• picture
  • picture
  • picture
  • picture
Public Radio's Environmental News Magazine (follow us on Google News)

The Place Where You Live: Petaluma, CA

Air Date: Week of

stream/download this segment as an MP3 file

The hills of Walker Creek Ranch, where Allie Rigby teaches kids about nature and writing. (Photo: Allie Rigby)

Living on Earth gives a voice to Orion Magazine’s longtime feature in which readers write about their favorite places. This week Allie Rigby takes us to the hills of the Bay Area, where the fog blankets the landscape each day like clockwork.

Transcript

BASCOMB: We head off to northern California now, for another installment in the occasional Living on Earth/Orion Magazine series “The Place Where You Live.” Orion invites readers to put their homes on the map and submit essays to the magazine’s website, and we’re giving them a voice.

[MUSIC: The Place Where You Live: Theme Edward Sharpe and The Magnetic Zeros “Home” from Edward Sharpe and The Magnetic Zeros (Community Records 2009)]

BASCOMB: Today’s essay is from Allie Rigby, she’s an outdoor educator in Petaluma California, an area known for thick fog that blankets the rolling hills.

[MUSIC: “BLEAR MOON”]


Fog rolling over the Marin County hills, seen from Coyote Ridge (Photo: Allie Rigby)

RIGBY: The fog here is definitely its own character. It comes creeping over, almost like clockwork, around five p.m., six p.m., just like it’s fingers stretching over the hill, and it just sinks.

So much so that on one night, there was a blood moon, couple of years ago. My coworkers and I, we decided we have to go up to see this. And we had to hike above the fog line, so about halfway up towards Walker Peak we sat and watched the blood moon rise over the fog.

We could see this bowl, of just this swirling mass. Just, it looks like a sleeping giant, just sitting there for the night. And it’s always a little sad, because every morning, it kind of withdraws and goes away. But almost like clockwork, you’re like, just wait. Wait till six p.m. It’ll come back.

[MUSIC: “BLEAR MOON”]

[WALKING SOUNDS]


Allie Rigby in the field with students (Photo: Allie Rigby)

There is a rock above a cloister of spicy bay trees where I go to think. Oils from the peppered bay leaves sting my nostrils as I make my weekly pilgrimage. The "headache tree" is a cousin to the avocado.

[WIND SOUNDS]

I love watching their branches in the wind, and the way they clatter and snap. There is always a rush to get here; I ache for my windswept rock.

This rock sits above the bay groves and rolling hills. Weeks, even months pass, when I realize I have not visited. I imagine the rock feeling sad, like a discarded envelope, pasted with the green stamps of lichen that curl at the edges.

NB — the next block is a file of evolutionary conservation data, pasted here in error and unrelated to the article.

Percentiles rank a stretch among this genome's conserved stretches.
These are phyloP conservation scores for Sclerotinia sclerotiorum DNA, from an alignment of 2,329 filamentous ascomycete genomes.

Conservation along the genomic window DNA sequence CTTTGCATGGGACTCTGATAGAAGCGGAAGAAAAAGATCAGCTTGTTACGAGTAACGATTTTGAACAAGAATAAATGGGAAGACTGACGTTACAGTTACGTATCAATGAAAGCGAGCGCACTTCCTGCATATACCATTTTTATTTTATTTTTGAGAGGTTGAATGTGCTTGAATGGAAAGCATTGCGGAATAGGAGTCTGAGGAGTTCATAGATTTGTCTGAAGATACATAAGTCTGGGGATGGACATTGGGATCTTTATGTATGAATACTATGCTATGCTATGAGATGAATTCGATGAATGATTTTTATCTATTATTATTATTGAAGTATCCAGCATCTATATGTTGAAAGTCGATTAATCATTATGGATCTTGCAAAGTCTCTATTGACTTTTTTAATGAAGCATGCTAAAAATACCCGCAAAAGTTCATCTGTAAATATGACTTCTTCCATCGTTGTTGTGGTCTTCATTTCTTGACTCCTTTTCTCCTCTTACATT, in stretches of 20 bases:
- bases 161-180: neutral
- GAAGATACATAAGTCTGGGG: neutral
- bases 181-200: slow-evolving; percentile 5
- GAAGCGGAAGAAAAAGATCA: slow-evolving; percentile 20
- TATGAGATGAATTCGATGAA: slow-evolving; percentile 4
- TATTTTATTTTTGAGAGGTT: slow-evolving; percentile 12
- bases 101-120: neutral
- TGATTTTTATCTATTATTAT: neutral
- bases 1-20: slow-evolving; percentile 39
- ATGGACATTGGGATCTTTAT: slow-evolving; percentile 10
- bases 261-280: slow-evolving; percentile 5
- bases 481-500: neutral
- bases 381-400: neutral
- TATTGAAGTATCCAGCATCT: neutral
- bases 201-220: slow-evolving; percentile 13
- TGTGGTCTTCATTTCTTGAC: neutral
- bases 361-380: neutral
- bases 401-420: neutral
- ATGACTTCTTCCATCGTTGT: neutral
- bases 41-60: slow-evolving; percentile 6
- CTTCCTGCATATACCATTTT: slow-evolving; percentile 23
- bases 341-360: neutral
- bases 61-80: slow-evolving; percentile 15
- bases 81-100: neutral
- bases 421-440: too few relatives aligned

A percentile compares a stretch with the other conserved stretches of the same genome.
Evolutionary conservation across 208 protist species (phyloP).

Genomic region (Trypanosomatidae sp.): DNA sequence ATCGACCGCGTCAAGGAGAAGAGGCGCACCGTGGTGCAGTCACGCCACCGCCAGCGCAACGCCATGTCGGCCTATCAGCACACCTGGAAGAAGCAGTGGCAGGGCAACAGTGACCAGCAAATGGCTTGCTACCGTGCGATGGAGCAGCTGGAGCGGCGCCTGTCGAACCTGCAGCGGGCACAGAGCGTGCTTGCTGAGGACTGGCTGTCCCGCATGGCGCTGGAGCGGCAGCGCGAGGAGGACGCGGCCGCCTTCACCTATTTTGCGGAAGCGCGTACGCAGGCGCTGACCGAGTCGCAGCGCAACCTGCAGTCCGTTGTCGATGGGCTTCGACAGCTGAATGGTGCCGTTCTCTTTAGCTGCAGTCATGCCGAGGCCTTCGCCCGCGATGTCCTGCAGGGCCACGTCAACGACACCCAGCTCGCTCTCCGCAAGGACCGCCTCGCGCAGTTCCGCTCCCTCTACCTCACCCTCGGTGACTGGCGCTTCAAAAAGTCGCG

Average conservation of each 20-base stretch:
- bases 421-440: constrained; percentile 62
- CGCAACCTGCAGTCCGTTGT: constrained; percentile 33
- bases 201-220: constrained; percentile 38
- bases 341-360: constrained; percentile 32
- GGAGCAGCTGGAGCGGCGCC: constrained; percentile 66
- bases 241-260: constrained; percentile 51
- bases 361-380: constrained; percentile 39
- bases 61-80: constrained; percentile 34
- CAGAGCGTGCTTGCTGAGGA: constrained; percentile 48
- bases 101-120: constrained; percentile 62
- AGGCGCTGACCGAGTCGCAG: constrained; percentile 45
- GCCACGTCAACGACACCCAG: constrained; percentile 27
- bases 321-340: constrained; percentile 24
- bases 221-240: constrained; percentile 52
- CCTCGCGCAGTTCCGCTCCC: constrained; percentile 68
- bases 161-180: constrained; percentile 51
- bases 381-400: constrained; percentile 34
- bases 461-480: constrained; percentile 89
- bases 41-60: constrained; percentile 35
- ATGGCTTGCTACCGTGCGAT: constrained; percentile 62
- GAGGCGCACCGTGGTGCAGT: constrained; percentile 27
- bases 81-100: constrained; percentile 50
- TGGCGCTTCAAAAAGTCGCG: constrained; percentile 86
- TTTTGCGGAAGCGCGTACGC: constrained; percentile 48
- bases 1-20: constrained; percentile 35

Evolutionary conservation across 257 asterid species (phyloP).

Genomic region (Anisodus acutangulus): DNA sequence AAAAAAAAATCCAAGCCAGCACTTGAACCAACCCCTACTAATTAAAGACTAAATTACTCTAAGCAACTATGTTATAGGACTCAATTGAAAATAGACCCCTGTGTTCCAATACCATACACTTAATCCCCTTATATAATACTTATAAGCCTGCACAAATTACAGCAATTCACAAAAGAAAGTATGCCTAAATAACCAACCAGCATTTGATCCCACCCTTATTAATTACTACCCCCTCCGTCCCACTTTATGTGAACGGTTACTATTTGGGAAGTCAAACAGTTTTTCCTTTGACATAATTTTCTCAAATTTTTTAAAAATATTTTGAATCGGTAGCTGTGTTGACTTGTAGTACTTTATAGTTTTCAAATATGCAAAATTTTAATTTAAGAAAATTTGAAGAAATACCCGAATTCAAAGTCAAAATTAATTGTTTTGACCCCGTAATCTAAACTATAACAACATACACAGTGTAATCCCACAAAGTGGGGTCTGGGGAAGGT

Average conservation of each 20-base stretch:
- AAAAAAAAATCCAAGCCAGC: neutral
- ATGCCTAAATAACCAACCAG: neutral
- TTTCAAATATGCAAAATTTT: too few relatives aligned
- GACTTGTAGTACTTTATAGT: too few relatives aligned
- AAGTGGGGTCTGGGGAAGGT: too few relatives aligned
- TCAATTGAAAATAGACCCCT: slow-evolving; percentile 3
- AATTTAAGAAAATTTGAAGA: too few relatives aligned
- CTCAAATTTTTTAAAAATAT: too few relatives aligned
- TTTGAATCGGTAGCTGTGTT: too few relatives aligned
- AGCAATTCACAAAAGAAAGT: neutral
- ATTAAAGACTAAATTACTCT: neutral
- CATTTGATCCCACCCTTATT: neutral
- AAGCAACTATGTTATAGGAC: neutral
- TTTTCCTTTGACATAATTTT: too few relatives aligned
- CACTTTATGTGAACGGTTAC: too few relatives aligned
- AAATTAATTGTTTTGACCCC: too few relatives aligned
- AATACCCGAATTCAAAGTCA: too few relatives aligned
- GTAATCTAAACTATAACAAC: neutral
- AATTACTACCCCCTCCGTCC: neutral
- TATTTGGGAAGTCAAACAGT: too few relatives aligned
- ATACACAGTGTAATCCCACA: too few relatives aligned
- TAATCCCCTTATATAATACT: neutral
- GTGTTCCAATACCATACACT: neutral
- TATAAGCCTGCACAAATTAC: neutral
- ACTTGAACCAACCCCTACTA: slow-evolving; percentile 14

[WIND, GRASSES RUSTLING SOUND]

Dried poison oak leaves scuttle across my toes when the wind strengthens here. Withered summer grasses quiver.

I forgot a jacket, again, but it’s only a short walk from the cabins and classrooms where I live and work. The fog lingers above the ridge today. By nightfall, the heavy mass of grey will sink into this dry valley, providing drink for the redwoods.

[CREEK SOUNDS]

My rock sits on historic Miwok and ranch land. Each school year, I explore these bay woodlands and grasslands with over 600 students from the Bay Area. Our trails zigzag for miles, but none lead to this rock. I hop over strands of barbed wire to get here.

[CREEK SOUNDS]


Sunset from the trail to Walker Peak (Photo: Allie Rigby)

Right now, the young salmon in our creek prepare to overwinter. I sit and think about the poison oak branch that brushed my leg. A skittish covey of quail cluck at my presence.

[CREEK SOUNDS]

The creek below is a loved and controversial part of this storied landscape. It spills into the tidal headwaters of Tomales Bay and in 2008, levels of mercury in the creek raised eyebrows and alarm.

[MUSIC: “BLEAR MOON”]

I often think of this when I sit here. I tell the rock that I’m sorry, that life is full of twists.

I will come back here next week with a better answer, or more likely, no answer at all—just a promise to return.

[MUSIC: “BLEAR MOON”]


Allie by Grinding Rock flats (Photo: Allie Rigby)

BASCOMB: That’s writer Allie Rigby of Petaluma, California. You’ll find pictures on the Living on Earth website, loe.org, as well as details about Orion Magazine and how to submit your essay on the place where you live.

[MUSIC: “BLEAR MOON”]

 

Links

Submit the Place Where You Live on the Orion Magazine website

Find more of Allie Rigby’s writings on her website

Outdoor education at Walker Creek Ranch

 

Living on Earth wants to hear from you!

P.O. Box 990007
Prudential Station
Boston, MA, USA 02199
Telephone: 1-617-287-4121
E-mail: comments@loe.org

Newsletter [Click here]

Donate to Living on Earth!
Living on Earth is an independent media program and relies entirely on contributions from listeners and institutions supporting public service. Please donate now to preserve an independent environmental voice.

Newsletter
Living on Earth offers a weekly delivery of the show's rundown to your mailbox. Sign up for our newsletter today!

Sailors For The Sea: Be the change you want to sea.

Creating positive outcomes for future generations.

Innovating to make the world a better, more sustainable place to live. Listen to the race to 9 billion

The Grantham Foundation for the Protection of the Environment: Committed to protecting and improving the health of the global environment.

Energy Foundation: Serving the public interest by helping to build a strong, clean energy economy.

Contribute to Living on Earth and receive, as our gift to you, an archival print of one of Mark Seth Lender's extraordinary wildlife photographs. Follow the link to see Mark's current collection of photographs.

Buy a signed copy of Mark Seth Lender's book Smeagull the Seagull & support Living on Earth